lunchbox001I’ve told this story t a few times over the years, but never recounted it to a wider audience. A couple of years ago, in the early stages of my transformation, I had changed some of my eating habits to kick start my weight loss and compliment the running. Rather than buying pizza and over-stuffed hero’s for lunch, I switched to salads at the local deli. I was fairly consistent with the ingredients: lettuce, cabbage, mushroom, boiled egg, chicken, croutons and a little dressing. Every so often I made minor changes to avoid getting bored, like switching the mushrooms out for cucumbers. The salads were pretty good and the portion size was just enough for an office lunch, but they cost about $10 a pop (fairly typical for Manhattan). I don’t recall exactly when, but one particular day Jess and I were discussing food and I happened to tell her about my daily lunch ritual. She was particularly surprised by the cost and my willingness to spend so much. From my perspective, I felt it was worth it to gain control over my eating habits and the one area that had the potential to derail my efforts to get healthy.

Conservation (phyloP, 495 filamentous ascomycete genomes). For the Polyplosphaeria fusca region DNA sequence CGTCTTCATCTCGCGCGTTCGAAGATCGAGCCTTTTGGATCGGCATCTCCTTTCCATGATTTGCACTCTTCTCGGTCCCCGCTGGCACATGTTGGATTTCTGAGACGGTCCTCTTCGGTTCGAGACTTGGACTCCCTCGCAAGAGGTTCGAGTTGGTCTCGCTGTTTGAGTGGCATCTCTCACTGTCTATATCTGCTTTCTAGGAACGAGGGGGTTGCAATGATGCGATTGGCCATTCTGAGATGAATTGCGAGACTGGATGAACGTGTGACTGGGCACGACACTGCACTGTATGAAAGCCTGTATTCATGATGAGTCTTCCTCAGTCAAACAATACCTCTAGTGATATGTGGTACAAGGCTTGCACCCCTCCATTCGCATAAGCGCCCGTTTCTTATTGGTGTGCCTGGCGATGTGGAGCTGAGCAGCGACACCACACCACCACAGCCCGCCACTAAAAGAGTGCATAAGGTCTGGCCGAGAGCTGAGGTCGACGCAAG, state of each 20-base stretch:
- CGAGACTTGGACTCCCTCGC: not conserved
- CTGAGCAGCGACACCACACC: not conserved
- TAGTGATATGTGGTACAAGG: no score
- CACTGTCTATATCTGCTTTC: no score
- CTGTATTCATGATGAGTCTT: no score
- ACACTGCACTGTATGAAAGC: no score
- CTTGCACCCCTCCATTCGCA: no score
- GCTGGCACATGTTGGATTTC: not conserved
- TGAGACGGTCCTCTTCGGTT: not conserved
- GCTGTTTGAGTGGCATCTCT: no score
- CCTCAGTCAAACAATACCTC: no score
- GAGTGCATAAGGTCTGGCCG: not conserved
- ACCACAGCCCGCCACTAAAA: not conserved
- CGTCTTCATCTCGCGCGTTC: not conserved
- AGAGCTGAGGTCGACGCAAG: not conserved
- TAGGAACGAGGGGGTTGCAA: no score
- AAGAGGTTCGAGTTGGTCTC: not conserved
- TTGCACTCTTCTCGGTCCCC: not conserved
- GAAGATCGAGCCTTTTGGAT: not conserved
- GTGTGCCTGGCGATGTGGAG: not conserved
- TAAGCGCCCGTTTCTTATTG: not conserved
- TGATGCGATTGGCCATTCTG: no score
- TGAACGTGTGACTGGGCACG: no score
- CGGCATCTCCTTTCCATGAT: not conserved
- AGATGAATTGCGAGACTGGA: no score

Certain details of the story really registered with Jess and, looking out for my best interests as usual, she gave me this lunchbox as a gift shortly thereafter. It’s made by a company called Fit & Fresh and will keep “greens cool and crisp with the snap-in, removable ice pack! It also features a unique twist and release dressing dispenser built right in so you can shake and eat when ready!” Jess figured that, by opting to make the salads myself and bring them to work, I had the opportunity to save a bit of money while still maintaining control over my eating habits.

I took to the idea pretty quickly and developed a simple system, that I’m still using almost two years later. Every weekend, whatever ingredients we need for the week are added to the grocery list. At some point over the weekend, usually Sunday while watching some type of sports, I set about boiling, grilling, peeling and chopping the ingredients and then storing them in tupperware containers in the fridge. Every morning, I take ten minutes to shred some lettuce, drop in a handful of ingredients from each tupperware, top with some croutons and dressing, and away I go. At this point I have it down to an art and have halved the time it takes both on the weekend and in the morning.

I don’t really mind taking the same thing for lunch every day. Like I’ve said a few times, it gives me some control over a potential minefield and has definitely helped me lose weight initially and keep it off since. It’s not for everyone of course, especially the lack of variety on a daily basis – but being a creature of habit, I guess it just doesn’t bother me. In fact, I look forward to that 15 minutes when I can put my headphones on and eat my lunch.